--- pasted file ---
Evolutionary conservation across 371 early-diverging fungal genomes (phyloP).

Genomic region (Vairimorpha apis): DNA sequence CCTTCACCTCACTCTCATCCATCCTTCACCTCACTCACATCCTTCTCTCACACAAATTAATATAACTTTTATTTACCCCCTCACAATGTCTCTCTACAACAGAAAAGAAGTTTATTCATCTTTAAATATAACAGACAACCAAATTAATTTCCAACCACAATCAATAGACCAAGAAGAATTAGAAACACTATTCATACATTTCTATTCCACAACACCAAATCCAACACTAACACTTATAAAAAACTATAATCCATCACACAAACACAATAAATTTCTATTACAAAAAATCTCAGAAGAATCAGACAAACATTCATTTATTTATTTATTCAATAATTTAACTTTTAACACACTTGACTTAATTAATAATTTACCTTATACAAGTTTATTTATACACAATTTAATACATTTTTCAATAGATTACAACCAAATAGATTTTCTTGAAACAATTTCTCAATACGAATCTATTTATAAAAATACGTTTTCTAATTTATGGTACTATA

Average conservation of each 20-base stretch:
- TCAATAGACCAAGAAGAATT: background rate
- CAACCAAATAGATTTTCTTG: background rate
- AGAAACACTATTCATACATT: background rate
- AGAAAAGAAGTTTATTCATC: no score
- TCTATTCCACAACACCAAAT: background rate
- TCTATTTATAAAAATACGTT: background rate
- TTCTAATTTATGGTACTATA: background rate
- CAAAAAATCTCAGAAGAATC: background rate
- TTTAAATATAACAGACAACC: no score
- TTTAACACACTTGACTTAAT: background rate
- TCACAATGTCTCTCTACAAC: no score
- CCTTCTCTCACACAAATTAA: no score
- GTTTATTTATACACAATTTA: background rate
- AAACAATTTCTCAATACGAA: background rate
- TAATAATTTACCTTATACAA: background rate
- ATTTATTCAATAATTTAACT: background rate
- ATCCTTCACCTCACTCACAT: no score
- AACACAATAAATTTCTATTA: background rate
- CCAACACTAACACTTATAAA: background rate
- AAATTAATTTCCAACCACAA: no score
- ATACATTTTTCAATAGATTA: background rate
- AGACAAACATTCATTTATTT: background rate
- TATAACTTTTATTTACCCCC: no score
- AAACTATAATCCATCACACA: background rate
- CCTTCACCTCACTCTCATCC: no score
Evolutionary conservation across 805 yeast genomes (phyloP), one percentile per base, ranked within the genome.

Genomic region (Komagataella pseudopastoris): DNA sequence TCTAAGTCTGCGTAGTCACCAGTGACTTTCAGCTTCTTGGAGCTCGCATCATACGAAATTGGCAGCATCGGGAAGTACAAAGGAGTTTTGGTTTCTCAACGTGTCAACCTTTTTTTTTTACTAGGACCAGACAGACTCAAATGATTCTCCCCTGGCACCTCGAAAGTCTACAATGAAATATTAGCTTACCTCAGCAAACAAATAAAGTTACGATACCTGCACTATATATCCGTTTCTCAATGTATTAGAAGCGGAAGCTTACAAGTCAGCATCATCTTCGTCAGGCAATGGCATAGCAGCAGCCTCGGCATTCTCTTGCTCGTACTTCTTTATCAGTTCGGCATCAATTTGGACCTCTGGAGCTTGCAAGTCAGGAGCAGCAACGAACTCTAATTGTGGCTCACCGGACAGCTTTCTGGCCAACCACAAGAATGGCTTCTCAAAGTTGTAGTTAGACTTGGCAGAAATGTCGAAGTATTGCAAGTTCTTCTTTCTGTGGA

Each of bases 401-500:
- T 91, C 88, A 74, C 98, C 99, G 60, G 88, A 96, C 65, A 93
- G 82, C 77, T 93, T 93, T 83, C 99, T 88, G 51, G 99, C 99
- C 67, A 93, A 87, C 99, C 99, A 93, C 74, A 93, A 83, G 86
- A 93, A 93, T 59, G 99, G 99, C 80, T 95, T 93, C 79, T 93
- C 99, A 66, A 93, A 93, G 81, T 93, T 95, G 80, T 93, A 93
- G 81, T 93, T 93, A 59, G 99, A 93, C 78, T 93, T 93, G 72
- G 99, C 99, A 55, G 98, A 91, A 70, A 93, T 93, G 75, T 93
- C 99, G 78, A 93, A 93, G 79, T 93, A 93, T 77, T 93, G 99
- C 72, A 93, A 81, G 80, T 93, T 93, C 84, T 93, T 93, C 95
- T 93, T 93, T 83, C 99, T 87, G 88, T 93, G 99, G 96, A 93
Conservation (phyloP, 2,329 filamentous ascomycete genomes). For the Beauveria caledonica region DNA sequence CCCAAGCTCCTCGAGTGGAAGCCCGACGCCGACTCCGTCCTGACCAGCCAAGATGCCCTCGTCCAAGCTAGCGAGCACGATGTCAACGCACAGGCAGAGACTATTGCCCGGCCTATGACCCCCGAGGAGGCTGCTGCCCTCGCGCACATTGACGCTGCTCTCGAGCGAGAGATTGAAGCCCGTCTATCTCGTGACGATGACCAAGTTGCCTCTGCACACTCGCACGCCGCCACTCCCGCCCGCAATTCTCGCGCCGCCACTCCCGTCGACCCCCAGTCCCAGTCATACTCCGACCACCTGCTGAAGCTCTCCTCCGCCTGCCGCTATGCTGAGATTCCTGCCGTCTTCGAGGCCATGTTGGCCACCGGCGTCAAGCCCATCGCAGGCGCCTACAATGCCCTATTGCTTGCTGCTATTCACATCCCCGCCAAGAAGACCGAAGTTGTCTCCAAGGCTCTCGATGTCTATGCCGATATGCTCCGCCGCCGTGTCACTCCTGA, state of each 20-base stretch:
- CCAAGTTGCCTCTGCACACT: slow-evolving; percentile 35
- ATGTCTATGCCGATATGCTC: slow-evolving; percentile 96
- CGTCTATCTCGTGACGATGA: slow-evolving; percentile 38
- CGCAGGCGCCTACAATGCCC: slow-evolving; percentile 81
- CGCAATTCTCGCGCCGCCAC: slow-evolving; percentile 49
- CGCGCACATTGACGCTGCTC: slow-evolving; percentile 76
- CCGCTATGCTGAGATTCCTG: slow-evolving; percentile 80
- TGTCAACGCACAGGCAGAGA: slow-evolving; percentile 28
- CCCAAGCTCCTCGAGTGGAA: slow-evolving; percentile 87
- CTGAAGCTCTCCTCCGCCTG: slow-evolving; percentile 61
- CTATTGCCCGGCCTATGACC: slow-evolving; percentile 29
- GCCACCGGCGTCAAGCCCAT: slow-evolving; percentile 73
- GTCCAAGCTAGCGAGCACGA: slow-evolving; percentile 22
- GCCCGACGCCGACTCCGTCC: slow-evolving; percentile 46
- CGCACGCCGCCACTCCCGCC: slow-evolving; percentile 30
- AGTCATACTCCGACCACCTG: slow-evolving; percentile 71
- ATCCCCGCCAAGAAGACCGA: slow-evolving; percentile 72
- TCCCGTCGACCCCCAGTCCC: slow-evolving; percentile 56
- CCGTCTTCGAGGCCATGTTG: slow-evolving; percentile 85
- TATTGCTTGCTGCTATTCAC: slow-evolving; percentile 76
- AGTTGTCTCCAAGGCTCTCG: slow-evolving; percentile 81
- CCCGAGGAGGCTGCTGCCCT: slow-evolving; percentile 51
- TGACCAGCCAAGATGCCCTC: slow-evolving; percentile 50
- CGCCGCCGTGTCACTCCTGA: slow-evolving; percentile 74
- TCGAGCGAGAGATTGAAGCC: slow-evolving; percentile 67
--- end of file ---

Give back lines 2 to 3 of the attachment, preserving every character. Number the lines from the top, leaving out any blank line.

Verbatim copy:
Genomic region (Vairimorpha apis): DNA sequence CCTTCACCTCACTCTCATCCATCCTTCACCTCACTCACATCCTTCTCTCACACAAATTAATATAACTTTTATTTACCCCCTCACAATGTCTCTCTACAACAGAAAAGAAGTTTATTCATCTTTAAATATAACAGACAACCAAATTAATTTCCAACCACAATCAATAGACCAAGAAGAATTAGAAACACTATTCATACATTTCTATTCCACAACACCAAATCCAACACTAACACTTATAAAAAACTATAATCCATCACACAAACACAATAAATTTCTATTACAAAAAATCTCAGAAGAATCAGACAAACATTCATTTATTTATTTATTCAATAATTTAACTTTTAACACACTTGACTTAATTAATAATTTACCTTATACAAGTTTATTTATACACAATTTAATACATTTTTCAATAGATTACAACCAAATAGATTTTCTTGAAACAATTTCTCAATACGAATCTATTTATAAAAATACGTTTTCTAATTTATGGTACTATA

Average conservation of each 20-base stretch: